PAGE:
- Briefing Room
The following are brief summaries recent Value Capture applications employed by local governments.
Value Capture Strategy-Street Impact Fees: The City of Lubbock , Texas Council voted to adopt impact fees on new development to go into effect June 1, 2021. The city council approved impact fees for only road projects with a 50% reduction from the maximum fee on all development, although the recommendation from the appointed citizen committee was to adopt the maximum impact fees on residential development for road projects. Per state law, impact fees can cover 50% of the cost for new thoroughfare construction. With a 50% reduction on top of that, money collected through impact fees moving forward will cover 25% of the estimated cost for new roads in a given service area. Public money levied across the entire city will pay for the remaining 75%. for additional information, visit City of Lubbock Website.
The Georgia Constitution authorizes CIDs in the state and enumerates their powers in Article IX, Section VII. to provide one or more of the services be provided within the CID's boundaries: Street and road construction and maintenance, including curbs, sidewalks, streetlights and devices to control the flow of traffic on streets and roads; Parks and recreational areas and facilities; Storm water and sewage collection and disposal systems; Development, storage, treatment, purification and distribution of water; Public transportation, Terminal and dock facilities and parking facilities; Such other services and facilities as may be provided for by general law.
The Elephant Insurance, a Richmond-based company is the first major sponsor of the program, with a commitment to clean up 100 miles of interstate. Organizations, large and small, can sponsor as little as one mile of litter clean-ups throughout the Commonwealth. All major highways throughout the commonwealth are part of the Beautify Virginia program. Roadside signage is placed on the right shoulder of the highway in every segment of sponsored road, facing traffic, to ensure that travelers see the segment's litter removal sponsor. VDOT operates the nation's third largest state-maintained highway system, managing and maintaining more than 57,000 miles of roadway.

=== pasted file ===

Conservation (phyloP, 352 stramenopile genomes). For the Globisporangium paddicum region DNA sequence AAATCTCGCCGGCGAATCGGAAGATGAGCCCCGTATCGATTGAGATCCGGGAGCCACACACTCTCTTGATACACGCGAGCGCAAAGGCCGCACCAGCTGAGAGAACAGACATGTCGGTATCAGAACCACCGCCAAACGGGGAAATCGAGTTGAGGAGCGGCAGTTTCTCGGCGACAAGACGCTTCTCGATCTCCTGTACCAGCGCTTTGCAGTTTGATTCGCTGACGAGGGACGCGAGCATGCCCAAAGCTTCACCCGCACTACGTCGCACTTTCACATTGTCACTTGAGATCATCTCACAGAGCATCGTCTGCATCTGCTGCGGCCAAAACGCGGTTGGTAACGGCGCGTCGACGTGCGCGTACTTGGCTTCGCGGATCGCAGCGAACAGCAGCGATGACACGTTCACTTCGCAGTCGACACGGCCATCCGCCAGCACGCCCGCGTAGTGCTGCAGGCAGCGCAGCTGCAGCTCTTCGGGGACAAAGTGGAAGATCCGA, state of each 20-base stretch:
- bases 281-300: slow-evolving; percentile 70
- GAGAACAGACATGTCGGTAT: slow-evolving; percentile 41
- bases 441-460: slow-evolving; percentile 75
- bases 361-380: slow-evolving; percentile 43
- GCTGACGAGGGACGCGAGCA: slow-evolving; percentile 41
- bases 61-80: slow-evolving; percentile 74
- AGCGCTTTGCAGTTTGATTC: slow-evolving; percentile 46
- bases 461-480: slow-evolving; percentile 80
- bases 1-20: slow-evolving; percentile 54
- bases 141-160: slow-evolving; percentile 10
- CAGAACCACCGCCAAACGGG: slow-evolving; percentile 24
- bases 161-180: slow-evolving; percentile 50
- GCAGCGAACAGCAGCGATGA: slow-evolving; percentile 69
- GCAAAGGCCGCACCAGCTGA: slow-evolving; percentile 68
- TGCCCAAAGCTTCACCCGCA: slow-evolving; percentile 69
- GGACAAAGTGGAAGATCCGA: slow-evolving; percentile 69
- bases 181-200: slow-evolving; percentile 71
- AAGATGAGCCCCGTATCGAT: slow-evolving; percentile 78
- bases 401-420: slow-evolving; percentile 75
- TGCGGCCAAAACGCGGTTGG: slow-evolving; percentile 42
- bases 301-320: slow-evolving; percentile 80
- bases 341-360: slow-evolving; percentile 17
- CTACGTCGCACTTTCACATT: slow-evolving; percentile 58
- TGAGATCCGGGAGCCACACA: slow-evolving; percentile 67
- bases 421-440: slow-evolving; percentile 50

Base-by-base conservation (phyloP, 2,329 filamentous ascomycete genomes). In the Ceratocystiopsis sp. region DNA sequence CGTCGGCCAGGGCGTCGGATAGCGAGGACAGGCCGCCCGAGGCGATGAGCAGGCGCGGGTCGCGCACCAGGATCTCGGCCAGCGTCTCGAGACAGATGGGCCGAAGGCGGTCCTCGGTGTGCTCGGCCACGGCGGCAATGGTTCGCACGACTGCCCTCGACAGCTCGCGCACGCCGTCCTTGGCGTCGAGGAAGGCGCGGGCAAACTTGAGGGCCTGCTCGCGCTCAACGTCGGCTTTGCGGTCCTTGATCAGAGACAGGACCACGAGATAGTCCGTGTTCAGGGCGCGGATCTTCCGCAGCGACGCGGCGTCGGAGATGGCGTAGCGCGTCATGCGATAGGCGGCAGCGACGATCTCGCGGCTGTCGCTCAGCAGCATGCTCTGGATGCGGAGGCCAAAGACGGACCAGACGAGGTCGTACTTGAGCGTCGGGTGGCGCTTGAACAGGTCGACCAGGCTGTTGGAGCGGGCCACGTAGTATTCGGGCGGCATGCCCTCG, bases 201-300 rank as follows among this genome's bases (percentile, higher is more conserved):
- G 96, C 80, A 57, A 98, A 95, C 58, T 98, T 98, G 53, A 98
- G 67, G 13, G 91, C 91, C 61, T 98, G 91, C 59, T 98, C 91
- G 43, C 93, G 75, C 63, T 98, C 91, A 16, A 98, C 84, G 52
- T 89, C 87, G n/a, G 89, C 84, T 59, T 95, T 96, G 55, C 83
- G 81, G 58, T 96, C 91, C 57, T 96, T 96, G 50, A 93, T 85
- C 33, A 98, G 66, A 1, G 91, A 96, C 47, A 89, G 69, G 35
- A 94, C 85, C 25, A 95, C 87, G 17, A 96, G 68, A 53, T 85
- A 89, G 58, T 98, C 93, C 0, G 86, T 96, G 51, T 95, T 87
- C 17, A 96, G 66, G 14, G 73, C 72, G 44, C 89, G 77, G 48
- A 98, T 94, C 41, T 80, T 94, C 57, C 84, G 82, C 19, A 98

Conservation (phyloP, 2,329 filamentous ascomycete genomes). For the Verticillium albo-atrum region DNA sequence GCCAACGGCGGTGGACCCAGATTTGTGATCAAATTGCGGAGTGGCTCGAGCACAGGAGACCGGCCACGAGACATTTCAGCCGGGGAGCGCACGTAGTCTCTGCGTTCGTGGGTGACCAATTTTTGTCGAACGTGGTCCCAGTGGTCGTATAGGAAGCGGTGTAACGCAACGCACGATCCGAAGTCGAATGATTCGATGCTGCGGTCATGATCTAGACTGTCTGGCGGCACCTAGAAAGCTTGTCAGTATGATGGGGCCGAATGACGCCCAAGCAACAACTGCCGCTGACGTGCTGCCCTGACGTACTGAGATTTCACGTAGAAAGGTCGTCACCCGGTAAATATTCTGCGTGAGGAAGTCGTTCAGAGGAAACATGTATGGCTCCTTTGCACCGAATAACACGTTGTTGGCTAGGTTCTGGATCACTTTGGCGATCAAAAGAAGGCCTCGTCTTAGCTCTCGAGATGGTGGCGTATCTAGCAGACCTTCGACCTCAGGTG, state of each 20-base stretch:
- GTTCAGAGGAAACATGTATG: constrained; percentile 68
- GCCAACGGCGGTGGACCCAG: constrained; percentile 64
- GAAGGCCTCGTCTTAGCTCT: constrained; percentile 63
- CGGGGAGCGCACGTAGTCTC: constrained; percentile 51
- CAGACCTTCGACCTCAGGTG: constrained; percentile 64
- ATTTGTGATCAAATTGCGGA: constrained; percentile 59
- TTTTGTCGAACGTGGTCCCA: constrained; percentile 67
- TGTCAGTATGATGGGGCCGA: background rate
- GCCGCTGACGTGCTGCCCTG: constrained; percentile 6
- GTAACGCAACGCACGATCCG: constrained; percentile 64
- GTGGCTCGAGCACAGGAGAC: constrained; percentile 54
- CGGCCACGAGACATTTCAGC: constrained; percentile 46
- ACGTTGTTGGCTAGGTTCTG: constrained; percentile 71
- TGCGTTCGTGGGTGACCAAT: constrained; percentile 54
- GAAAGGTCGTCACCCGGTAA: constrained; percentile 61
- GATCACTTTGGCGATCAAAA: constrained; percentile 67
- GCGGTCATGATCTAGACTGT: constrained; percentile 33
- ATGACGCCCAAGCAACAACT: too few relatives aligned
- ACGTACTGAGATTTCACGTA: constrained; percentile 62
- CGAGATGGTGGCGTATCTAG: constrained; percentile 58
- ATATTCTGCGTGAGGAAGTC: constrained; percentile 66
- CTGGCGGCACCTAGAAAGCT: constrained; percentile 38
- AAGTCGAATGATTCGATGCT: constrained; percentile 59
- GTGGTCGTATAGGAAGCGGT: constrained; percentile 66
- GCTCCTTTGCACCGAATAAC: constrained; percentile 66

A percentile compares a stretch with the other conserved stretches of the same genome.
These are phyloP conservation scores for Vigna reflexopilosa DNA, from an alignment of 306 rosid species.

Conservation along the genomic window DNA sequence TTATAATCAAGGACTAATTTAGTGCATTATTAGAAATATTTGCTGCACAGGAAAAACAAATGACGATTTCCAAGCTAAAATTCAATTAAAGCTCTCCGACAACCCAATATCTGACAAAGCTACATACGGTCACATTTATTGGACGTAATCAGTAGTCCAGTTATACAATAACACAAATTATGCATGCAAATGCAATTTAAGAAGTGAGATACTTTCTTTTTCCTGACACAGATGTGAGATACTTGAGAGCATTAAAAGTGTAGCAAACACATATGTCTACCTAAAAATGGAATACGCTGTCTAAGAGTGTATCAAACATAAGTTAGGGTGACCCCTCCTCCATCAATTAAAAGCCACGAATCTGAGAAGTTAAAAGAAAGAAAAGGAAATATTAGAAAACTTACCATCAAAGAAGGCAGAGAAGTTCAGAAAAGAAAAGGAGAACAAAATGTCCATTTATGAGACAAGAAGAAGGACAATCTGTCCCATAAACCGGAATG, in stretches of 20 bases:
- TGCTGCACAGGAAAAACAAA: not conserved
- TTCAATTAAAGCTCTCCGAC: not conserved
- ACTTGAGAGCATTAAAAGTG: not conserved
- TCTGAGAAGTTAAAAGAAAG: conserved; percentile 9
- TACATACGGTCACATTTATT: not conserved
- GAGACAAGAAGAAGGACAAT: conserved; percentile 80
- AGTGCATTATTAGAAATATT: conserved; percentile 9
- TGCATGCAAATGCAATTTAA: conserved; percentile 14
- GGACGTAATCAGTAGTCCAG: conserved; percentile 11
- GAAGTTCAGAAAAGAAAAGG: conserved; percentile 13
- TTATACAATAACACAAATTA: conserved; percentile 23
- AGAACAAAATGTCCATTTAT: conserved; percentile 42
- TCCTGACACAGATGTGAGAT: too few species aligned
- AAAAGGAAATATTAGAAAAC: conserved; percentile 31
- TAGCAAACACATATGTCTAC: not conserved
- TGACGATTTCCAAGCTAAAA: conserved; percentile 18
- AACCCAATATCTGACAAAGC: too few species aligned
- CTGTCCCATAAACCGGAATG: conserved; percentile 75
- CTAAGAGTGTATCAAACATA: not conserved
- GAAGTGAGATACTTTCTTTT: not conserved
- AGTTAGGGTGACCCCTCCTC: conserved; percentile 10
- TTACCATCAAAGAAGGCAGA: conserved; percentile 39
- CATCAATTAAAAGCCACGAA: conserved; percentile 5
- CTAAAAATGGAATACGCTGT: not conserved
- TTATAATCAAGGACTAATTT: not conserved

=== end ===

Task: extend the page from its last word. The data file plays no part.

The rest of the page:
Value Capture Strategy-Special Assessment/Community Improvement District (Sales Tax): On June 23, 2020 the Missouri 76 Entertainment Community Improvement District (CID) was passed by the Branson Board of Alderman. A petition to add property to the 76 Entertainment Community Improvement District (CID) was filed on Feb. 14, 2020 on behalf of certain owners of property adjacent to the CID. The purpose of the petition is to amend the boundaries and add additional property to the 76 CID to provide CID services to an expanded area of the city’s Hwy 76 entertainment corridor. It is charging a 1% sales tax on sales inside the district, that will be a component of the added property - it’s a substantial amount of real property and a substantial amount of property owners. 76 Entertainment Community Improvement District (76ECID) is a special district formed under RSMo 67.1401-67.1571 to define the improvement area and implement a 1% sales tax to fund its revitalization and upkeep. The transformation of W. 76 Country Boulevard will help ensure Branson remains a prosperous vacation destination for decades to come.
Value Capture Strategy-Transportation Utility Fees: In June of 2020, the City of Clintonville Common Council voted to hire Ehlers to assist with conducting a study on a Transportation Utility to determine whether it is a viable method of funding the City's transportation costs as well as establishing the fee structure, implementation and administration framework, and revenue needs. The City also created a website where residents and other stakeholders can go to get information on this process and on TUFs in general. The State has no laws regarding Transportation Utilities, nor is the specific method of funding transportation needs dictated by the State, and therefore, Home Rule Authority applies. According to the League of Wisconsin Municipalities the Transportation Utility [lwm-info.org] it is a valid use of the Home Rule Authority that essentially provides municipalities with the legal authority to do what they believe is in the best interest of their community provided that it does not conflict with or attempt to regulate something that the State already regulates if the State has not specifically prohibited municipalities from doing it. For updated information on Transportation Utility Fees are available on the website.